A Tcl program, that is used to provide a GUI for Oberon, therefore looks like this: The type definition of the objects can reside anywhere in the script, but it is a good practice to define all object types at the beginning. To get the thing started, the defined event types must be known to the oberon application. To do so, a communication object can be used that is returned by a procedure so that the Oberon application can do a call to CallProc to get the object:

proc StartUp { record } { Records define UsedEvents \\ ev1 string \\ ev2 string \\ ev3 string Records create UsedEvents myevents Records set myevents \\ ev1 [Events define] \\ ev2 [Events define] \\ ev3 [Events define] # if ev3 is used for incoming events, # a handler is needed Events handler [Records get myevents ev3] MyHandler return myevents
} proc MyHandler {typename msg record} { puts "it works: $msg" # assuming, the record is of type MyType, we can write puts "slot1: [Records get $record slot1]"
} An event may then be raised in the following manner:

# ...
Events raise [Records get myevents ev1] mymessage var2

The text for the Oberon program may be structured like this:

TYPE Slotname = ARRAY 5 OF CHAR;


VAR cr: Coroutines.Coroutine; task: Tasks.Task; result: TclTk.Record; interp: TclTk.Interpreter; BEGIN (* create a server via Open and eval the script for the GUI *) (* * Note a script like "source myscript.tcl" is much more * faster then sending the script accross the network. * *) (* start the whole thing and get the object *) IF TclTk.CallProc(interp, "StartUp", NIL, result) THEN MyTask(cr, interp, result); Tasks.Create(task, cr); END; END Init; PROCEDURE MyTask(VAR cr: Coroutines.Coroutine; interp: TclTk.Interpeter; record: TclTk.Record); CONST ev1 = 0; ev2 = 1; events = 2; VAR tkeventtype: TclTk.EventType; tkevent, event: TclTk.Event; ev3: Events.EventType; slotnames: ARRAY events OF Slotname; conditions: ARRAY events OF Conditions.Condition; cset: Conditions.ConditionSet; BEGIN (* create conditions for incoming events from Tcl *) slotnames[ev1] := "ev1"; slotnames[ev2] := "ev2"; Conditions.CreateSet(cset); TclTk.CreateEventConditions(interp, record, slotnames, conditions, cset); (* create and init an event in order to send it to Tcl *) NEW(event); TclTk.GetStringSlot(record, "ev3", tkeventtype); TclTk.GetEventType(interp, tkeventtype, event.type); TclTk.CreateRecord(event.record, interp, "MyType"); SYSTEM.CRSPAWN(cr); (* lets wait *) LOOP Tasks.WaitForOneOf(cset); IF EventConditions.TestAndGet(conditions[ev1], tkevent) THEN (* do what you wonna do *) ELSIF EventConditions.TestAndGet(conditions[ev2], tkevent) THEN (* assign values to event.record *) TclTk.SetIntSlot(event.record, "slot1", 12345); (* transmit the event to Tcl *) Events.Raise(event); END; END; TclTk.DropEventConditions(conditions); TclTk.Close(interp); Tasks.Terminate; END MyTask;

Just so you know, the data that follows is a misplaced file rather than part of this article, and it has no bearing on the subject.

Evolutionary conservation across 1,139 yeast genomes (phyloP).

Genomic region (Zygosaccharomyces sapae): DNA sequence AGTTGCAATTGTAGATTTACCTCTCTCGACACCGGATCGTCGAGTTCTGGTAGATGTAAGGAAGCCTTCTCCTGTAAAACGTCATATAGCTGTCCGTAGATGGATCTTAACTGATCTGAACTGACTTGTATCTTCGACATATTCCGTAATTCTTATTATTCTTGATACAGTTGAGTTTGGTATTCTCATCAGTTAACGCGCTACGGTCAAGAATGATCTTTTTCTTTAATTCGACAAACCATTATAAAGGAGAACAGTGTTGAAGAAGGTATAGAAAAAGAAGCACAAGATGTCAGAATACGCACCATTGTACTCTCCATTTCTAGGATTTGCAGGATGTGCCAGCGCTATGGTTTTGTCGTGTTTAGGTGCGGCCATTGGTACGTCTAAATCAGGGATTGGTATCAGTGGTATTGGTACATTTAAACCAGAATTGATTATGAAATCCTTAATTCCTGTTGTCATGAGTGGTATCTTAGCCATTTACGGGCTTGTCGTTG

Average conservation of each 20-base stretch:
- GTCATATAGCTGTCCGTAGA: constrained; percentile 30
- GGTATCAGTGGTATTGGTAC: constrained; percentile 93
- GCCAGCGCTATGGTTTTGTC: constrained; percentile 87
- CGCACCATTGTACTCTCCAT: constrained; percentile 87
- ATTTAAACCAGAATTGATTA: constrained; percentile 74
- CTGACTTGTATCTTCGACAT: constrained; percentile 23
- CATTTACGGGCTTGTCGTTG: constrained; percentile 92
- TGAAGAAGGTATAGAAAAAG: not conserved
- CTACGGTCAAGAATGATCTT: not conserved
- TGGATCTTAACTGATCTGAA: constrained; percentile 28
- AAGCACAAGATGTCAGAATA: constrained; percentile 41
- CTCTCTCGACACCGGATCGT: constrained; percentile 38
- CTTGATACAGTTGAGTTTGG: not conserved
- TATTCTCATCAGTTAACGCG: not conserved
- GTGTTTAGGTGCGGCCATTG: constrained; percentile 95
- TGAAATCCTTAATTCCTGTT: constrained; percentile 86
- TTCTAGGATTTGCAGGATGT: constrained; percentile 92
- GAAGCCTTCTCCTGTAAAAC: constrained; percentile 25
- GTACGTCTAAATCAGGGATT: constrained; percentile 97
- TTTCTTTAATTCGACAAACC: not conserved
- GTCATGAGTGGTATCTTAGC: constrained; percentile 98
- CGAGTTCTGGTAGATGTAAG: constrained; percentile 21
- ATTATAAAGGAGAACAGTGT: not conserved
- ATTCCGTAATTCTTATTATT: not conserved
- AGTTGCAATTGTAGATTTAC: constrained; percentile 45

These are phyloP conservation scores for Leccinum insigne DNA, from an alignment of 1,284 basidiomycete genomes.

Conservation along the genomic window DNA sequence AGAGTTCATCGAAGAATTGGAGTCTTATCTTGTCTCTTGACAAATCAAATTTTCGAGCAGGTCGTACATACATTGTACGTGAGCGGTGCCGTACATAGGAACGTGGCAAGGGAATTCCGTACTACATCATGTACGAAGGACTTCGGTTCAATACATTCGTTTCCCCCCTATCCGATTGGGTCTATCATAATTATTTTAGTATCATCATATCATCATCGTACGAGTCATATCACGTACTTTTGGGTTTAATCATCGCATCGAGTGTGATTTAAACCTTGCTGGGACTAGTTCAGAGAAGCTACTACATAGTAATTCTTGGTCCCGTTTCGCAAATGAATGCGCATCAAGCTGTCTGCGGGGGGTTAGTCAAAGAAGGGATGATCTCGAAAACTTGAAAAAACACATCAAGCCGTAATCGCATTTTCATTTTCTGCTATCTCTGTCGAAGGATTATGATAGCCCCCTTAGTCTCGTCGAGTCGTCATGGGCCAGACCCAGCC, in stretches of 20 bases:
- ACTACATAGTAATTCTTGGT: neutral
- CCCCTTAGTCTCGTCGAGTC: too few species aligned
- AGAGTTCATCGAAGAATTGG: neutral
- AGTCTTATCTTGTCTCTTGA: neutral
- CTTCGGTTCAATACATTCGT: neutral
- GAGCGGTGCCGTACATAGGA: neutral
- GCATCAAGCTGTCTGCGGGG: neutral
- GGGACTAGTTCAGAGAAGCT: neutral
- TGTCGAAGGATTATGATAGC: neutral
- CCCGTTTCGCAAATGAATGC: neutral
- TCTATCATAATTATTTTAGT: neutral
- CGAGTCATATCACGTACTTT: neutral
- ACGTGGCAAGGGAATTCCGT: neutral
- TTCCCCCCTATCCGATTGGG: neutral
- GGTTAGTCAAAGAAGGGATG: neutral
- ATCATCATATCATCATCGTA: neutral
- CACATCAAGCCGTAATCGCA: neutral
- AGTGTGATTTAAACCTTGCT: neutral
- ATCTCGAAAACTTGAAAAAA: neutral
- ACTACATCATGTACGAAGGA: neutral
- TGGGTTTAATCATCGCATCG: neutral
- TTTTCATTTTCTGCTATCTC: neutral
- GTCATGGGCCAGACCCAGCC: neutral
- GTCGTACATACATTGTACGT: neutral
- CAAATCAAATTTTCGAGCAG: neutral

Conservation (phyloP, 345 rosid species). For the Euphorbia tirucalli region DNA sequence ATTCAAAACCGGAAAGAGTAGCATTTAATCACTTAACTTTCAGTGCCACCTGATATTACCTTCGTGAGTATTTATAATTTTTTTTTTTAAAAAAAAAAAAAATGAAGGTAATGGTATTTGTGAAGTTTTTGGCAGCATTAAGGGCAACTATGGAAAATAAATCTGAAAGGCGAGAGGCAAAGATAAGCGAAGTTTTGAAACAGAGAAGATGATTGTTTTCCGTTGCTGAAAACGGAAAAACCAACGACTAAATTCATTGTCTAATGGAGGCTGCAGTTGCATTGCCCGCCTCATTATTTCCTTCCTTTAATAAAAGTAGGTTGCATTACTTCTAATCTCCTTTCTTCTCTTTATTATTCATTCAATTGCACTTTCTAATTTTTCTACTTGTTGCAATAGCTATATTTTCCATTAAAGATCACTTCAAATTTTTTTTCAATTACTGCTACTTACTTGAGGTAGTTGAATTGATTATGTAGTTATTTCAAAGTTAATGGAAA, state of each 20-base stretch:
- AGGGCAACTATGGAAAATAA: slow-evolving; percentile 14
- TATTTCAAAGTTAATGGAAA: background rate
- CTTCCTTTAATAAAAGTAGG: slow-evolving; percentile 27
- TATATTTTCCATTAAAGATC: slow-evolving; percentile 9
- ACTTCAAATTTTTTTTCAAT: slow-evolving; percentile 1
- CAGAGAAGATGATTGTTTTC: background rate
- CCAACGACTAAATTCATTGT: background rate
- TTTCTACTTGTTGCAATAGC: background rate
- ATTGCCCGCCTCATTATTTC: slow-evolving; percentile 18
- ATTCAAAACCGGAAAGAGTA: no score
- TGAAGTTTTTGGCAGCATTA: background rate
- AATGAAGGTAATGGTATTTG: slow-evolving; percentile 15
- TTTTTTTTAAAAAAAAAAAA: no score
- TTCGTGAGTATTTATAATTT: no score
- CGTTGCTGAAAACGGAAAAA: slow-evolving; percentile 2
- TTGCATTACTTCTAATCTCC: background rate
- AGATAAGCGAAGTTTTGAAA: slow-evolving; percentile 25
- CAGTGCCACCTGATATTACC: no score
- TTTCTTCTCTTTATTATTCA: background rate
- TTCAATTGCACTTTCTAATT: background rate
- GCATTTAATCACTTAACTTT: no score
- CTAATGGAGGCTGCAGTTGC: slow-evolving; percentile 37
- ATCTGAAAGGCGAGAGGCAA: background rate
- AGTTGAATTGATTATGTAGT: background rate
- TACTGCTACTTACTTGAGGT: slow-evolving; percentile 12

Some errors lead to events of type ErrorEvent that are passed to RelatedEvents and addresses either a object of type Interpreter or a object named errors. Following error codes are implemented:
there is no port listener at the given address.
either the listener fails to exec the server tcltks, the transmitted password from $HOME/.tcltks is not valid or the given arguments to Open are not valid, i.e. you are not authorized to the given display.
the connection to the server is closed due to an error.
there was an error while writing in the stream that connects oberon with the server.
there was an error while reading from the stream that connects oberon with the server.
the exit command was called in the Tcl interpreter, so the connection will be closed.
indicates an internal error that was caused by an unexpected value or field, read from the stream.
a script that was asynchronously evaluated by Tk causes an error.
the called Tcl procedure causes an error or no valid object was returned by proc.

Several errors which results from programming mistakes are covered by assertions:


specifies hostname and port of the port listener which is to contact. Any form of hostname:portno is valid, where hostname is a symbolic internet address and portno the number of the port.
on the local machine it is taken for computing the hostname where the port listener resides. On the server machine it specifies the display, which is to use, if an empty string is passed to Open for the display argument.
specifies the directory where tcltks and the script tcltks.tcl can be found. If not present, the current working directory is used. Note this variable must be defined on the machine the listener runs.


password file for accessing a server


conditions which allow to wait until a event is raised.
global event handling
relate events to objects
cooperative termination handling


Oliver Engelhardt
Edited by: borchert, last change: 2003/07/10, revision: 1.3, converted to HTML: 2003/07/10